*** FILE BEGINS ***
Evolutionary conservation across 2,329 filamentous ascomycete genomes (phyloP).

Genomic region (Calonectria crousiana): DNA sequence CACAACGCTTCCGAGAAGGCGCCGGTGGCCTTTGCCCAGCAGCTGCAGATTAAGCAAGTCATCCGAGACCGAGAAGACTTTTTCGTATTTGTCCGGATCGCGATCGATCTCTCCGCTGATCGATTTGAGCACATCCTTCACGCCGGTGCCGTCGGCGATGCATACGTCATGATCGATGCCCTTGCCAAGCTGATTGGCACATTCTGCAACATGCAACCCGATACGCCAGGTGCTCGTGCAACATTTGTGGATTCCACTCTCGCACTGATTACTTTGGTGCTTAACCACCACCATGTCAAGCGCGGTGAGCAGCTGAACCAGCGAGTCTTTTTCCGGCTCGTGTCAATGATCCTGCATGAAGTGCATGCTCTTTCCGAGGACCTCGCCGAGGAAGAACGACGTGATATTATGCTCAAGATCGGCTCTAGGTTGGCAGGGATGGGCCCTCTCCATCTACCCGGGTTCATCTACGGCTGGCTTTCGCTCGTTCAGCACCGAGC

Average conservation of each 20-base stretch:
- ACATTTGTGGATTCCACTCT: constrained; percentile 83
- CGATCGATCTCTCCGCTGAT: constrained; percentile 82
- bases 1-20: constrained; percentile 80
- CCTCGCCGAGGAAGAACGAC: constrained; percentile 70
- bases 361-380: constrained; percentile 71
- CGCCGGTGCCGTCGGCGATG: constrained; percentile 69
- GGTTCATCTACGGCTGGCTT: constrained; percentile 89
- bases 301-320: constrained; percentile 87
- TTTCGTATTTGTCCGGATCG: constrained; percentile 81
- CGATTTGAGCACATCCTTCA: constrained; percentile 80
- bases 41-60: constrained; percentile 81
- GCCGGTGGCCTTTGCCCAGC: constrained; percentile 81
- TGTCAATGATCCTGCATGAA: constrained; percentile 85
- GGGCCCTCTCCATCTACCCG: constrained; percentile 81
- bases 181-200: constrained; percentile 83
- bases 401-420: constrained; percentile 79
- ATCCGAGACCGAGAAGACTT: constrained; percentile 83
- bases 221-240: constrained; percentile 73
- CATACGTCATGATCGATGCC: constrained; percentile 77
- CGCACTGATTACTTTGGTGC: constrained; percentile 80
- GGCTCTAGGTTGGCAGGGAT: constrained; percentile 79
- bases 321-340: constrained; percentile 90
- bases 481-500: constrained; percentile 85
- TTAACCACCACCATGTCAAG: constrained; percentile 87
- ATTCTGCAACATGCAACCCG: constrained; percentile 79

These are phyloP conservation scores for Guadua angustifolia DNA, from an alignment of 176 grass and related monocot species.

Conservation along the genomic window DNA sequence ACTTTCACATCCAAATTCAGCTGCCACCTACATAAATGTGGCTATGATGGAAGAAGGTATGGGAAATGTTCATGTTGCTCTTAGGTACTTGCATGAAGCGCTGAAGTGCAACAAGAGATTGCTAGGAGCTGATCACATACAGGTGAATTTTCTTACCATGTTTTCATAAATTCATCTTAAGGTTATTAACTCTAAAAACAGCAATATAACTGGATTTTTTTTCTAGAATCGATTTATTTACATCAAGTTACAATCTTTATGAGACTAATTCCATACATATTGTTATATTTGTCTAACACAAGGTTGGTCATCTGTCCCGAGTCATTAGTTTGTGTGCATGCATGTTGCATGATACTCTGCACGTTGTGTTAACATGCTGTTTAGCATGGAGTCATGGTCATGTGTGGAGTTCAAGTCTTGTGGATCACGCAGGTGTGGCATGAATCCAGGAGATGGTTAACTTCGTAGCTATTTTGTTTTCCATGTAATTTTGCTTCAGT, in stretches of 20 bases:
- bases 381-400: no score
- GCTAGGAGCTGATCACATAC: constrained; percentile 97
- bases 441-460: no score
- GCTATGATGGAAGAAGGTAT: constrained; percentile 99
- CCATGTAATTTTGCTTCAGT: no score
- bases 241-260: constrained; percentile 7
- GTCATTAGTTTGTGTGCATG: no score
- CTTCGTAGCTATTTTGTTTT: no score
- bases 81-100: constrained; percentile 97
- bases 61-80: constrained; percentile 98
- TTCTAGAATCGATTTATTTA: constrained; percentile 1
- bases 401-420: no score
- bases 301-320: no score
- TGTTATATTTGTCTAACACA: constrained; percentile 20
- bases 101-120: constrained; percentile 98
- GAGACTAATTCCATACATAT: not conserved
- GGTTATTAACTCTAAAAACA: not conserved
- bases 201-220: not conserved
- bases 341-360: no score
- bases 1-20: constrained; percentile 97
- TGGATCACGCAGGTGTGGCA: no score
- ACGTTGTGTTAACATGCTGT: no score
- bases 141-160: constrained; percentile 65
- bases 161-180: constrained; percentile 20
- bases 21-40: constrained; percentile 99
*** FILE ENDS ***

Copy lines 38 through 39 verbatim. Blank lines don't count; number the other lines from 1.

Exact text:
- CTTCGTAGCTATTTTGTTTT: no score
- bases 81-100: constrained; percentile 97